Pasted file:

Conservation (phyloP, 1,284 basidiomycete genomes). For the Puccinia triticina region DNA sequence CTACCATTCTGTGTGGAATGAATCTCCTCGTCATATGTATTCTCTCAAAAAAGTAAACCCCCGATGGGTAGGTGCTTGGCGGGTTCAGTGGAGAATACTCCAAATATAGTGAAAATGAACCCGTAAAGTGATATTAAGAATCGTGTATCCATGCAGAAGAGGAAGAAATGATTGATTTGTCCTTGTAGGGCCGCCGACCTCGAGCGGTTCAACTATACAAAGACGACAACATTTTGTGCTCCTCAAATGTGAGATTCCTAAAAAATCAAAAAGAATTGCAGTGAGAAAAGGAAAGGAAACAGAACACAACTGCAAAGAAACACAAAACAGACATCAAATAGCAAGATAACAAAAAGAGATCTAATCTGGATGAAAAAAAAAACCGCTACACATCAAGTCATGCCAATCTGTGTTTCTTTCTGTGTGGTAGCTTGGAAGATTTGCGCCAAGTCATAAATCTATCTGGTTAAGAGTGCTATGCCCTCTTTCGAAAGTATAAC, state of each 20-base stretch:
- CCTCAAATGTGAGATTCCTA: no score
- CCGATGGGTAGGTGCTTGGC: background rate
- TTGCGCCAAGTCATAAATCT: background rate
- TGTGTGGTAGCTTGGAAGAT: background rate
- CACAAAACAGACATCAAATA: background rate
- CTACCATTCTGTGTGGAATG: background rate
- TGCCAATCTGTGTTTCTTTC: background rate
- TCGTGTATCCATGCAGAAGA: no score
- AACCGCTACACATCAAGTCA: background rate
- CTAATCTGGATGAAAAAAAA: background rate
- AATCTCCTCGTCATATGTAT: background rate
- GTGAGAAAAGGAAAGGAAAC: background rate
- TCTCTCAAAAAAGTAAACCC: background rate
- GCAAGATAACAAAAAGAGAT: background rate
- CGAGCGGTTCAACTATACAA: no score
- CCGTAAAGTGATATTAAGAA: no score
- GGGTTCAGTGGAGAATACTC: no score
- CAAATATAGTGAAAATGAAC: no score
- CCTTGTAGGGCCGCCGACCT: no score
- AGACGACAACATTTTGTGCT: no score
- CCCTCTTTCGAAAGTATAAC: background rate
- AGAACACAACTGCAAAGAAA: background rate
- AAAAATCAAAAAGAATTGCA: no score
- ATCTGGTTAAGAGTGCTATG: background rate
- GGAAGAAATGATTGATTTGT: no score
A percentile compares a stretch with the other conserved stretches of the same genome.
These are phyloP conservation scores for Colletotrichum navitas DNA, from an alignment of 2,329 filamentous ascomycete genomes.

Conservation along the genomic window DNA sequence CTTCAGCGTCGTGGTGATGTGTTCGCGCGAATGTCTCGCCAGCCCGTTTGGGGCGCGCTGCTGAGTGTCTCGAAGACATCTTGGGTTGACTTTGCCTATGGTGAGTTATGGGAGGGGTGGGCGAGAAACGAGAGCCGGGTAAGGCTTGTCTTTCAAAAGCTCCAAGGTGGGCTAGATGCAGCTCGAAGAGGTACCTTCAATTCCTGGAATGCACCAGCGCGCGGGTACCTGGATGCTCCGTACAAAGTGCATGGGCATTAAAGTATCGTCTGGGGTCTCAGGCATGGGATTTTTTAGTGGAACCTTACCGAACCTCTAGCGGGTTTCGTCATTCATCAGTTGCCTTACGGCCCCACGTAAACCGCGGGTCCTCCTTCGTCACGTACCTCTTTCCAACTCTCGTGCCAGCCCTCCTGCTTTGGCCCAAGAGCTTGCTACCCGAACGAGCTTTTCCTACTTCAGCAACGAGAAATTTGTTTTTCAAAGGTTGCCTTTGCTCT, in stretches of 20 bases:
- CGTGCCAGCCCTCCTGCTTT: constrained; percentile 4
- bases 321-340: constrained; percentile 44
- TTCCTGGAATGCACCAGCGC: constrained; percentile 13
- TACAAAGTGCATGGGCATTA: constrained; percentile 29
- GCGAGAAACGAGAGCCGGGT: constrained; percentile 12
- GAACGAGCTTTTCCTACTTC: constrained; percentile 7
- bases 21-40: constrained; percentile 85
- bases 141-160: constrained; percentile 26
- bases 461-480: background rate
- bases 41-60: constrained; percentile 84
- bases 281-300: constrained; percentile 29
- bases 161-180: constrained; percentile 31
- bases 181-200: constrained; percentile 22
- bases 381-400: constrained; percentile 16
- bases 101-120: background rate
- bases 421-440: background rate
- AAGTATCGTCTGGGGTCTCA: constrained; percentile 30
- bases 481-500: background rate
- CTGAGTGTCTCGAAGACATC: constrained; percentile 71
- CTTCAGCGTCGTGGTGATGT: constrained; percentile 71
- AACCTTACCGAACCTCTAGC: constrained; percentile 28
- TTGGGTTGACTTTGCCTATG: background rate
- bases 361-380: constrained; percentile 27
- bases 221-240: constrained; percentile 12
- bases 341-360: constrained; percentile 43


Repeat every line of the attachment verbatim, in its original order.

Conservation (phyloP, 1,284 basidiomycete genomes). For the Puccinia triticina region DNA sequence CTACCATTCTGTGTGGAATGAATCTCCTCGTCATATGTATTCTCTCAAAAAAGTAAACCCCCGATGGGTAGGTGCTTGGCGGGTTCAGTGGAGAATACTCCAAATATAGTGAAAATGAACCCGTAAAGTGATATTAAGAATCGTGTATCCATGCAGAAGAGGAAGAAATGATTGATTTGTCCTTGTAGGGCCGCCGACCTCGAGCGGTTCAACTATACAAAGACGACAACATTTTGTGCTCCTCAAATGTGAGATTCCTAAAAAATCAAAAAGAATTGCAGTGAGAAAAGGAAAGGAAACAGAACACAACTGCAAAGAAACACAAAACAGACATCAAATAGCAAGATAACAAAAAGAGATCTAATCTGGATGAAAAAAAAAACCGCTACACATCAAGTCATGCCAATCTGTGTTTCTTTCTGTGTGGTAGCTTGGAAGATTTGCGCCAAGTCATAAATCTATCTGGTTAAGAGTGCTATGCCCTCTTTCGAAAGTATAAC, state of each 20-base stretch:
- CCTCAAATGTGAGATTCCTA: no score
- CCGATGGGTAGGTGCTTGGC: background rate
- TTGCGCCAAGTCATAAATCT: background rate
- TGTGTGGTAGCTTGGAAGAT: background rate
- CACAAAACAGACATCAAATA: background rate
- CTACCATTCTGTGTGGAATG: background rate
- TGCCAATCTGTGTTTCTTTC: background rate
- TCGTGTATCCATGCAGAAGA: no score
- AACCGCTACACATCAAGTCA: background rate
- CTAATCTGGATGAAAAAAAA: background rate
- AATCTCCTCGTCATATGTAT: background rate
- GTGAGAAAAGGAAAGGAAAC: background rate
- TCTCTCAAAAAAGTAAACCC: background rate
- GCAAGATAACAAAAAGAGAT: background rate
- CGAGCGGTTCAACTATACAA: no score
- CCGTAAAGTGATATTAAGAA: no score
- GGGTTCAGTGGAGAATACTC: no score
- CAAATATAGTGAAAATGAAC: no score
- CCTTGTAGGGCCGCCGACCT: no score
- AGACGACAACATTTTGTGCT: no score
- CCCTCTTTCGAAAGTATAAC: background rate
- AGAACACAACTGCAAAGAAA: background rate
- AAAAATCAAAAAGAATTGCA: no score
- ATCTGGTTAAGAGTGCTATG: background rate
- GGAAGAAATGATTGATTTGT: no score
A percentile compares a stretch with the other conserved stretches of the same genome.
These are phyloP conservation scores for Colletotrichum navitas DNA, from an alignment of 2,329 filamentous ascomycete genomes.

Conservation along the genomic window DNA sequence CTTCAGCGTCGTGGTGATGTGTTCGCGCGAATGTCTCGCCAGCCCGTTTGGGGCGCGCTGCTGAGTGTCTCGAAGACATCTTGGGTTGACTTTGCCTATGGTGAGTTATGGGAGGGGTGGGCGAGAAACGAGAGCCGGGTAAGGCTTGTCTTTCAAAAGCTCCAAGGTGGGCTAGATGCAGCTCGAAGAGGTACCTTCAATTCCTGGAATGCACCAGCGCGCGGGTACCTGGATGCTCCGTACAAAGTGCATGGGCATTAAAGTATCGTCTGGGGTCTCAGGCATGGGATTTTTTAGTGGAACCTTACCGAACCTCTAGCGGGTTTCGTCATTCATCAGTTGCCTTACGGCCCCACGTAAACCGCGGGTCCTCCTTCGTCACGTACCTCTTTCCAACTCTCGTGCCAGCCCTCCTGCTTTGGCCCAAGAGCTTGCTACCCGAACGAGCTTTTCCTACTTCAGCAACGAGAAATTTGTTTTTCAAAGGTTGCCTTTGCTCT, in stretches of 20 bases:
- CGTGCCAGCCCTCCTGCTTT: constrained; percentile 4
- bases 321-340: constrained; percentile 44
- TTCCTGGAATGCACCAGCGC: constrained; percentile 13
- TACAAAGTGCATGGGCATTA: constrained; percentile 29
- GCGAGAAACGAGAGCCGGGT: constrained; percentile 12
- GAACGAGCTTTTCCTACTTC: constrained; percentile 7
- bases 21-40: constrained; percentile 85
- bases 141-160: constrained; percentile 26
- bases 461-480: background rate
- bases 41-60: constrained; percentile 84
- bases 281-300: constrained; percentile 29
- bases 161-180: constrained; percentile 31
- bases 181-200: constrained; percentile 22
- bases 381-400: constrained; percentile 16
- bases 101-120: background rate
- bases 421-440: background rate
- AAGTATCGTCTGGGGTCTCA: constrained; percentile 30
- bases 481-500: background rate
- CTGAGTGTCTCGAAGACATC: constrained; percentile 71
- CTTCAGCGTCGTGGTGATGT: constrained; percentile 71
- AACCTTACCGAACCTCTAGC: constrained; percentile 28
- TTGGGTTGACTTTGCCTATG: background rate
- bases 361-380: constrained; percentile 27
- bases 221-240: constrained; percentile 12
- bases 341-360: constrained; percentile 43